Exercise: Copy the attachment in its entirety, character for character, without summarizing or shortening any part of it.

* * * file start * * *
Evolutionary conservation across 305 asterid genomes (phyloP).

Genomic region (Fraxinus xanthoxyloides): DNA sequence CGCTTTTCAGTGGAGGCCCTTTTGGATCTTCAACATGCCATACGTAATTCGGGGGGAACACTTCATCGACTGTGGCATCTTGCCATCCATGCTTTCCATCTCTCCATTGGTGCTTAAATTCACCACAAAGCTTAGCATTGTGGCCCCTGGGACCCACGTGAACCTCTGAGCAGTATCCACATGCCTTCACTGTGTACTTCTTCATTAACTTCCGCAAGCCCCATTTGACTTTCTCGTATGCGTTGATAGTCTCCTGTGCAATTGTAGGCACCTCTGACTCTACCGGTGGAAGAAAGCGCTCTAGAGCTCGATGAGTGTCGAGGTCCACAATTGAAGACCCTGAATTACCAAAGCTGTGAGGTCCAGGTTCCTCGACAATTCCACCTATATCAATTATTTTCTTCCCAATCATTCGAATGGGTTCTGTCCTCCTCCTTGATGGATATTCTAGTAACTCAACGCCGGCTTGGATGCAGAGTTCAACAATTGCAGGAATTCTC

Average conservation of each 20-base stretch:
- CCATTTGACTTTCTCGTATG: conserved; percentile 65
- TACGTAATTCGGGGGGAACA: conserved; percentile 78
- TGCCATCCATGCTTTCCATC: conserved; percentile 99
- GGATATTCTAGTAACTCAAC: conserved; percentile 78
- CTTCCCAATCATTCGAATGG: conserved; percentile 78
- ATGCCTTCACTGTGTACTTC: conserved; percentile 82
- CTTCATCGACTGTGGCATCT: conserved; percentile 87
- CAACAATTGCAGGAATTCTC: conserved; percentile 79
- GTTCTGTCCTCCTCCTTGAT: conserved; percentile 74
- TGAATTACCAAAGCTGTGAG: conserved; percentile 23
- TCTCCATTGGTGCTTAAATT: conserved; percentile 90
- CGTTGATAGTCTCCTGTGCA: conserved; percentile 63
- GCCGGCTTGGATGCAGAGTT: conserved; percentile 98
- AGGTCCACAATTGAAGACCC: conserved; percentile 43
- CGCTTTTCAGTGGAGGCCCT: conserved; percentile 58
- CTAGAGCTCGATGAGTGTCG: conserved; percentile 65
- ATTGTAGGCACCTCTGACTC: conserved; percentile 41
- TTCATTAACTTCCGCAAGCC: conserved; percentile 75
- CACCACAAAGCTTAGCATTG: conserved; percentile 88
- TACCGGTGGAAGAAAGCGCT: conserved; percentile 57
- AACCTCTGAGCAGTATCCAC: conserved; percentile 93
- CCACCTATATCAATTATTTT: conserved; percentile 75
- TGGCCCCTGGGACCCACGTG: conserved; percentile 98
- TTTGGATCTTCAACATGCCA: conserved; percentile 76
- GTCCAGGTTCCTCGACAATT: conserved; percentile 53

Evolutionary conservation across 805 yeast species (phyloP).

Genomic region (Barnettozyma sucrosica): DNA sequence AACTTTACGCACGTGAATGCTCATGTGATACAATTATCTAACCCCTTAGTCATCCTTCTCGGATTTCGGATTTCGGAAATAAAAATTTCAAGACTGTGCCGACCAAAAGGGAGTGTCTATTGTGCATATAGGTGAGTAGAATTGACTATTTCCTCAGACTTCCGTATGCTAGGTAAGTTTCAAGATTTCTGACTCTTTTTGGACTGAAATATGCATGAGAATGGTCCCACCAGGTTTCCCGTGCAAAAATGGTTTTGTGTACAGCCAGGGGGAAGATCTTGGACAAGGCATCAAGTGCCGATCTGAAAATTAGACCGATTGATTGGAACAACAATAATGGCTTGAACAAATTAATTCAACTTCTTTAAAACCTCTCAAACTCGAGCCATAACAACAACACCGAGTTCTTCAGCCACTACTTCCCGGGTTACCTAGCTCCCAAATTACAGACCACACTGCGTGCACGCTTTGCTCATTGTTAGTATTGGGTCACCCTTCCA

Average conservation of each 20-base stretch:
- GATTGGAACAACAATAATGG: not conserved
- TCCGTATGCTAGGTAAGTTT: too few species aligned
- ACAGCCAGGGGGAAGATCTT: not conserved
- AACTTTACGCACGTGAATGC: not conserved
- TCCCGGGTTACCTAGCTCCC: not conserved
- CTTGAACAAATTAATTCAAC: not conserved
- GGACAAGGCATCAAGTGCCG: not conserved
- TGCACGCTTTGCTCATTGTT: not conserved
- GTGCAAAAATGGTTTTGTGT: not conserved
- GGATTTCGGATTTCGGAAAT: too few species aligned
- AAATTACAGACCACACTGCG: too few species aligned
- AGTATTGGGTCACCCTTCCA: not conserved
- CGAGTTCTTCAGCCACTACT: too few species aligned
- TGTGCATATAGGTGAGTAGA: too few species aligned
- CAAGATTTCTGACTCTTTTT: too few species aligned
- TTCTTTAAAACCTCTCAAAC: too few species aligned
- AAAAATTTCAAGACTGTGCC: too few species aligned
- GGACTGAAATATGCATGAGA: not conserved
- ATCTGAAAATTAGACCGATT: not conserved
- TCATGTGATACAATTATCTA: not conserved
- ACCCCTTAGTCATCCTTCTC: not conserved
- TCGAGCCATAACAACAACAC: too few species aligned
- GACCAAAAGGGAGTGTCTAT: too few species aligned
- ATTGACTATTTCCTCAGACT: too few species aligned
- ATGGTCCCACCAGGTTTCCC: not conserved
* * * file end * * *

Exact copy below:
Evolutionary conservation across 305 asterid genomes (phyloP).

Genomic region (Fraxinus xanthoxyloides): DNA sequence CGCTTTTCAGTGGAGGCCCTTTTGGATCTTCAACATGCCATACGTAATTCGGGGGGAACACTTCATCGACTGTGGCATCTTGCCATCCATGCTTTCCATCTCTCCATTGGTGCTTAAATTCACCACAAAGCTTAGCATTGTGGCCCCTGGGACCCACGTGAACCTCTGAGCAGTATCCACATGCCTTCACTGTGTACTTCTTCATTAACTTCCGCAAGCCCCATTTGACTTTCTCGTATGCGTTGATAGTCTCCTGTGCAATTGTAGGCACCTCTGACTCTACCGGTGGAAGAAAGCGCTCTAGAGCTCGATGAGTGTCGAGGTCCACAATTGAAGACCCTGAATTACCAAAGCTGTGAGGTCCAGGTTCCTCGACAATTCCACCTATATCAATTATTTTCTTCCCAATCATTCGAATGGGTTCTGTCCTCCTCCTTGATGGATATTCTAGTAACTCAACGCCGGCTTGGATGCAGAGTTCAACAATTGCAGGAATTCTC

Average conservation of each 20-base stretch:
- CCATTTGACTTTCTCGTATG: conserved; percentile 65
- TACGTAATTCGGGGGGAACA: conserved; percentile 78
- TGCCATCCATGCTTTCCATC: conserved; percentile 99
- GGATATTCTAGTAACTCAAC: conserved; percentile 78
- CTTCCCAATCATTCGAATGG: conserved; percentile 78
- ATGCCTTCACTGTGTACTTC: conserved; percentile 82
- CTTCATCGACTGTGGCATCT: conserved; percentile 87
- CAACAATTGCAGGAATTCTC: conserved; percentile 79
- GTTCTGTCCTCCTCCTTGAT: conserved; percentile 74
- TGAATTACCAAAGCTGTGAG: conserved; percentile 23
- TCTCCATTGGTGCTTAAATT: conserved; percentile 90
- CGTTGATAGTCTCCTGTGCA: conserved; percentile 63
- GCCGGCTTGGATGCAGAGTT: conserved; percentile 98
- AGGTCCACAATTGAAGACCC: conserved; percentile 43
- CGCTTTTCAGTGGAGGCCCT: conserved; percentile 58
- CTAGAGCTCGATGAGTGTCG: conserved; percentile 65
- ATTGTAGGCACCTCTGACTC: conserved; percentile 41
- TTCATTAACTTCCGCAAGCC: conserved; percentile 75
- CACCACAAAGCTTAGCATTG: conserved; percentile 88
- TACCGGTGGAAGAAAGCGCT: conserved; percentile 57
- AACCTCTGAGCAGTATCCAC: conserved; percentile 93
- CCACCTATATCAATTATTTT: conserved; percentile 75
- TGGCCCCTGGGACCCACGTG: conserved; percentile 98
- TTTGGATCTTCAACATGCCA: conserved; percentile 76
- GTCCAGGTTCCTCGACAATT: conserved; percentile 53

Evolutionary conservation across 805 yeast species (phyloP).

Genomic region (Barnettozyma sucrosica): DNA sequence AACTTTACGCACGTGAATGCTCATGTGATACAATTATCTAACCCCTTAGTCATCCTTCTCGGATTTCGGATTTCGGAAATAAAAATTTCAAGACTGTGCCGACCAAAAGGGAGTGTCTATTGTGCATATAGGTGAGTAGAATTGACTATTTCCTCAGACTTCCGTATGCTAGGTAAGTTTCAAGATTTCTGACTCTTTTTGGACTGAAATATGCATGAGAATGGTCCCACCAGGTTTCCCGTGCAAAAATGGTTTTGTGTACAGCCAGGGGGAAGATCTTGGACAAGGCATCAAGTGCCGATCTGAAAATTAGACCGATTGATTGGAACAACAATAATGGCTTGAACAAATTAATTCAACTTCTTTAAAACCTCTCAAACTCGAGCCATAACAACAACACCGAGTTCTTCAGCCACTACTTCCCGGGTTACCTAGCTCCCAAATTACAGACCACACTGCGTGCACGCTTTGCTCATTGTTAGTATTGGGTCACCCTTCCA

Average conservation of each 20-base stretch:
- GATTGGAACAACAATAATGG: not conserved
- TCCGTATGCTAGGTAAGTTT: too few species aligned
- ACAGCCAGGGGGAAGATCTT: not conserved
- AACTTTACGCACGTGAATGC: not conserved
- TCCCGGGTTACCTAGCTCCC: not conserved
- CTTGAACAAATTAATTCAAC: not conserved
- GGACAAGGCATCAAGTGCCG: not conserved
- TGCACGCTTTGCTCATTGTT: not conserved
- GTGCAAAAATGGTTTTGTGT: not conserved
- GGATTTCGGATTTCGGAAAT: too few species aligned
- AAATTACAGACCACACTGCG: too few species aligned
- AGTATTGGGTCACCCTTCCA: not conserved
- CGAGTTCTTCAGCCACTACT: too few species aligned
- TGTGCATATAGGTGAGTAGA: too few species aligned
- CAAGATTTCTGACTCTTTTT: too few species aligned
- TTCTTTAAAACCTCTCAAAC: too few species aligned
- AAAAATTTCAAGACTGTGCC: too few species aligned
- GGACTGAAATATGCATGAGA: not conserved
- ATCTGAAAATTAGACCGATT: not conserved
- TCATGTGATACAATTATCTA: not conserved
- ACCCCTTAGTCATCCTTCTC: not conserved
- TCGAGCCATAACAACAACAC: too few species aligned
- GACCAAAAGGGAGTGTCTAT: too few species aligned
- ATTGACTATTTCCTCAGACT: too few species aligned
- ATGGTCCCACCAGGTTTCCC: not conserved